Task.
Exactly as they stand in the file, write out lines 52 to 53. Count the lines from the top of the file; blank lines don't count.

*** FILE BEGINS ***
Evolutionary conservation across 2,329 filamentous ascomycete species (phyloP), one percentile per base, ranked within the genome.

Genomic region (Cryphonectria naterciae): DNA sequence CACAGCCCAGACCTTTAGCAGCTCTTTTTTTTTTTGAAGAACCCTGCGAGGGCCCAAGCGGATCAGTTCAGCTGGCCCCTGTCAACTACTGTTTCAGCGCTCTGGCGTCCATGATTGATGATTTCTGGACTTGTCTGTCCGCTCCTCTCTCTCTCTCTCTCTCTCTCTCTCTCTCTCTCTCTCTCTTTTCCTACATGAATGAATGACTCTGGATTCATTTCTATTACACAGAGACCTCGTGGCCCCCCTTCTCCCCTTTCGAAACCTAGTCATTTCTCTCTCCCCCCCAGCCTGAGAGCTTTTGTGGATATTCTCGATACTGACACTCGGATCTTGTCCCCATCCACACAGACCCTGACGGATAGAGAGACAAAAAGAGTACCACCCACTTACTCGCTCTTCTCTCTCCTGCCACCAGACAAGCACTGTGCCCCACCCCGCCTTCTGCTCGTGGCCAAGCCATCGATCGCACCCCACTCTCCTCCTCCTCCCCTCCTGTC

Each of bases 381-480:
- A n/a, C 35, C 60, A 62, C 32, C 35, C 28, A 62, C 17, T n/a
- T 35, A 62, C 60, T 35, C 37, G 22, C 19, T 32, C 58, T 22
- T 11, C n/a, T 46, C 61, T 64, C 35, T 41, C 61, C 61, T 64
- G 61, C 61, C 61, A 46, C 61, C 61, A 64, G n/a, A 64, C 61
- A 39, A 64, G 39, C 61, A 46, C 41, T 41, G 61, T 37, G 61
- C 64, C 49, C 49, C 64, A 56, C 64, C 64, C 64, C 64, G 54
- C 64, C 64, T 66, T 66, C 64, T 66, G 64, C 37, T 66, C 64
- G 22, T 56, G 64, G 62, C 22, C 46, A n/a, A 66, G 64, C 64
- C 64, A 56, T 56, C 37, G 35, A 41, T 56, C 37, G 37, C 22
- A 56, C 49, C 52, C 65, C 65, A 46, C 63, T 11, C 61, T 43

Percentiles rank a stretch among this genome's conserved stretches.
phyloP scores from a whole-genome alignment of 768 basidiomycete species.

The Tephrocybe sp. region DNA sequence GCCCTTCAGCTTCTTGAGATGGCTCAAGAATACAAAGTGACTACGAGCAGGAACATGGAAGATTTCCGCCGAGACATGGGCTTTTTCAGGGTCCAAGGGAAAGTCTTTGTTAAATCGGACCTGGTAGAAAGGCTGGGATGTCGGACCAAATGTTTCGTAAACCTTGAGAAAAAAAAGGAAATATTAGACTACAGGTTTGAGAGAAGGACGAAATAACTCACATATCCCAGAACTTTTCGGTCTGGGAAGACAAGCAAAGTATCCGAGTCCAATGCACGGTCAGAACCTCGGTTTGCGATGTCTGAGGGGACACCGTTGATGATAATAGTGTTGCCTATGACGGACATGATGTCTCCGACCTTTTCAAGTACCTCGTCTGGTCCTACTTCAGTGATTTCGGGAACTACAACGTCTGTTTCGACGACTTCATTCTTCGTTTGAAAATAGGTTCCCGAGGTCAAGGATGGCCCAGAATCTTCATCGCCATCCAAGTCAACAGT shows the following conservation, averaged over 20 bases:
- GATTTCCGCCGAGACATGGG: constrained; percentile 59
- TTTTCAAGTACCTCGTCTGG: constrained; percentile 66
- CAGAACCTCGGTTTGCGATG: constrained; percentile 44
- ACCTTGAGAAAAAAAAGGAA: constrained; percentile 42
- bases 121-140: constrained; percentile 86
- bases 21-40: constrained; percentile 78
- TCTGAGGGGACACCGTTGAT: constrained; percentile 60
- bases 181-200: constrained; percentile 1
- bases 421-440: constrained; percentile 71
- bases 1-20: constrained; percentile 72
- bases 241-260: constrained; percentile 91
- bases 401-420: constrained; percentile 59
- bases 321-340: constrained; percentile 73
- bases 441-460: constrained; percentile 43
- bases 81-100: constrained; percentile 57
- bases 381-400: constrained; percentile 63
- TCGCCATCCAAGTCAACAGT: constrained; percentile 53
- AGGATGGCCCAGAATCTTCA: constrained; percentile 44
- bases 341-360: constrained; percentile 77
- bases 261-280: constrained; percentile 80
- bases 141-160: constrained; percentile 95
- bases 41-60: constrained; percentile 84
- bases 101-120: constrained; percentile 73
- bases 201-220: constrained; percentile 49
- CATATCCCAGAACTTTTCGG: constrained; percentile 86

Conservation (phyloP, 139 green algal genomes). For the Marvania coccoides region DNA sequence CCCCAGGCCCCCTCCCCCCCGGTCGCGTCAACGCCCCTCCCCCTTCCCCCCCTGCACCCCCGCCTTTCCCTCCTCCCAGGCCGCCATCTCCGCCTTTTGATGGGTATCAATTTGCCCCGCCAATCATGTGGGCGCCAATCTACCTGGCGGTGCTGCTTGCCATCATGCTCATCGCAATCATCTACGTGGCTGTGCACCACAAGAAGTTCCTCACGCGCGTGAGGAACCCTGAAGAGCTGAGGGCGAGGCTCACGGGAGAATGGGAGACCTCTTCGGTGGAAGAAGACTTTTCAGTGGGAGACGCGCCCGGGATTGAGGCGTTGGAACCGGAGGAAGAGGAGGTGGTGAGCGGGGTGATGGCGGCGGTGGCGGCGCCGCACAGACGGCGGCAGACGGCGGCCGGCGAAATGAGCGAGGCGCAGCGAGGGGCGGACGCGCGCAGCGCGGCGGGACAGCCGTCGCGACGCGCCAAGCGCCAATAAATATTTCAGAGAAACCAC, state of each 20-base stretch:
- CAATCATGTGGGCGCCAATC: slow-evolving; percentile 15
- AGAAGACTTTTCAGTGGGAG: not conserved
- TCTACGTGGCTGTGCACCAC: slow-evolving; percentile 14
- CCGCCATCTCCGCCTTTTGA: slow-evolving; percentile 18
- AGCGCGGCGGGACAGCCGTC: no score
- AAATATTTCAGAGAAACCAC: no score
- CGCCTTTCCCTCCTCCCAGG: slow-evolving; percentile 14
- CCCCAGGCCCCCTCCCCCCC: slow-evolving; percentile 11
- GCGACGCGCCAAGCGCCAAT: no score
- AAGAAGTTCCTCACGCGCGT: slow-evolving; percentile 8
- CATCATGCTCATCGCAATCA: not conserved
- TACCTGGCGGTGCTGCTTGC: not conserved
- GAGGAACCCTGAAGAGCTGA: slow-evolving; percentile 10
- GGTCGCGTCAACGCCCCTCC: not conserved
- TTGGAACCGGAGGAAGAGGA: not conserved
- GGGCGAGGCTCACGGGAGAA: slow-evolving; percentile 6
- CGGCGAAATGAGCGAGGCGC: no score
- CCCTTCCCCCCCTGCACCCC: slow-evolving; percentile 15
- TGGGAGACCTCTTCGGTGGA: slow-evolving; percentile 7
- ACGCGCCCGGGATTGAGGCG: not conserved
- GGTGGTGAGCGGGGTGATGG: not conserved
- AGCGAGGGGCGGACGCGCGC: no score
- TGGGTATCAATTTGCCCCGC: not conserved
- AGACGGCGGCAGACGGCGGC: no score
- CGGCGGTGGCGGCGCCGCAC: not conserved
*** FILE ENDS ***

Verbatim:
- AAGAAGTTCCTCACGCGCGT: slow-evolving; percentile 8
- CATCATGCTCATCGCAATCA: not conserved